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Yves Tanguy was born in Paris, France, January 5, 1900. Tanguy never had any formal training as a painter in fact he spent his youth sailing with the Merchant Navy. In 1923 he returned to Paris where he would spend his days sketching at cafés. After seeing a painting by Giorgio de Chirico he decided to become a painter. He joined the Surrealists in 1925 and began to employ automatism to create his paintings. What makes his art stand out from his fellow artists was that none of his depictions had much grounding in reality. When we look at paintings by Ernst, Chirico, Marguerite, and Picasso we see images that are easily identifiable. When one looks at a painting by Tanguy what you are seeing is the unconscious in its purest form. Tanguy may have been influenced by rock formations near Brittany where his mother lived but is an influence not a representation of reality.
“If Tanguy’s style is realistic, his visual poetry is abstract.” (Tompkins)
Tanguy was probably one of the only surrealists to really employ automatism to create his works. A person can see recognizable shapes and objects in most other surrealist art but not in Tanguy’s. He reached deep into his unconscious and brought forth art that did not change much over his life, if anything it got darker and more intense.
Imagery Numbers was probably one of Tanguy’s last paintings before his death in 1955 and it really shows how more disturbing his paintings became.
Imagery Numbers, 1954 Yves Tanguy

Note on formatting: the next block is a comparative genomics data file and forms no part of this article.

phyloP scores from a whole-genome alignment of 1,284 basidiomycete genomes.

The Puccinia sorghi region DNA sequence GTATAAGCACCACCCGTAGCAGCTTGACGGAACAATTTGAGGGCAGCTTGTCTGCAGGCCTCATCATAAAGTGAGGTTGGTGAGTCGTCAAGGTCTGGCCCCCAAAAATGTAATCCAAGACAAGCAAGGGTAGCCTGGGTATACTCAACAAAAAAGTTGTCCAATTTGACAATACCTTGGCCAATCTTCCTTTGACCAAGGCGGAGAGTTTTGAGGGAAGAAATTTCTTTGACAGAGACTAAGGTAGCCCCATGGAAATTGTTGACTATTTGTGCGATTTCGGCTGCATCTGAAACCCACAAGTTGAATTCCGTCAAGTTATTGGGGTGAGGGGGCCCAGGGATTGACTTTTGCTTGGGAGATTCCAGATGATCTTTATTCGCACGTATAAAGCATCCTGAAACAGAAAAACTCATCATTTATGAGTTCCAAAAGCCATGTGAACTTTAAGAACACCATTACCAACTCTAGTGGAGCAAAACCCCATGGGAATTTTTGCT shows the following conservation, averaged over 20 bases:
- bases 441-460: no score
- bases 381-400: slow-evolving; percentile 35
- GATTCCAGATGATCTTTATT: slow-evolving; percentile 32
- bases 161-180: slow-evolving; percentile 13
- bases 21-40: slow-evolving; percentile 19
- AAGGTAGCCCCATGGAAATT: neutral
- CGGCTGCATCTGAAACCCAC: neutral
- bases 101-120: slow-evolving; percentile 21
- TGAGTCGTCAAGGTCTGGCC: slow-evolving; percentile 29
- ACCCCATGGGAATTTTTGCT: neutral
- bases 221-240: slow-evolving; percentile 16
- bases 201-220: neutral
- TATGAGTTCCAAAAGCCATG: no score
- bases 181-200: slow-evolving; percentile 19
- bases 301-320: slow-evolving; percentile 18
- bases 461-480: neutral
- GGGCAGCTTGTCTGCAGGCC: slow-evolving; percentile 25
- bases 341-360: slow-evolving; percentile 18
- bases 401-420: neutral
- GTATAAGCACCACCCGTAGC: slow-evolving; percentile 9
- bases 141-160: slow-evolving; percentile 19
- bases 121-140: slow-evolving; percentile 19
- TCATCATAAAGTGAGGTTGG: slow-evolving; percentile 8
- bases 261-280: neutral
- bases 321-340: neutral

Photo CC http://www.artexperiencenyc.com
Tanguy met Kay Sage, his future wife in 1939 in Paris. He followed her to the United States following the start of World War II. They got married in 1940 and made their home in Woodbury Connecticut where they turned their home into a studio. Tanguy and Kay spent the rest of their lives in Woodbury where he died of a stroke in 1955.
I like Tanguy’s work because it is really is the essence of surrealism and what the Surrealists were trying to accomplish as an art movement, but I prefer the works of Magritte, and Dali who I will hopefully be talking about in the next two weeks.
A Large Painting Which is a Landscape, 1927
Photo CC of WikiArt
The Certitude of the Never Seen, 1933
Photo CC of Arctic.edu
The Satin Tuning Fork, 1940
Photo CC of Metmuseum.org
Indefinite Divisibility, 1942
Photo cc of Wikipedia
Through Birds, Through Fire, but Not Through Glass 1943
Photo cc of artsconnected.org
My Life, White and Black 1944
Photo cc of metsmuseum.org
References and Cited Sources:
http://www.wikiart.org/en/yves-tanguy#supersized-featured-187411- this is a great link to go to and scroll through some of Tanguy’s art.
Tomkins, C., & Duchamp, M. (1966). The world of Marcel Duchamp, 1887-. New York: Time.
Rubin, W. (1968). Dada, Surrealism, and their heritage. New York: Museum of Modern Art; distributed by New York Graphic Society, Greenwich, Conn.
Crispolti, E. (1970). Ernst, Miró, and the surrealists. New York: McCall Pub.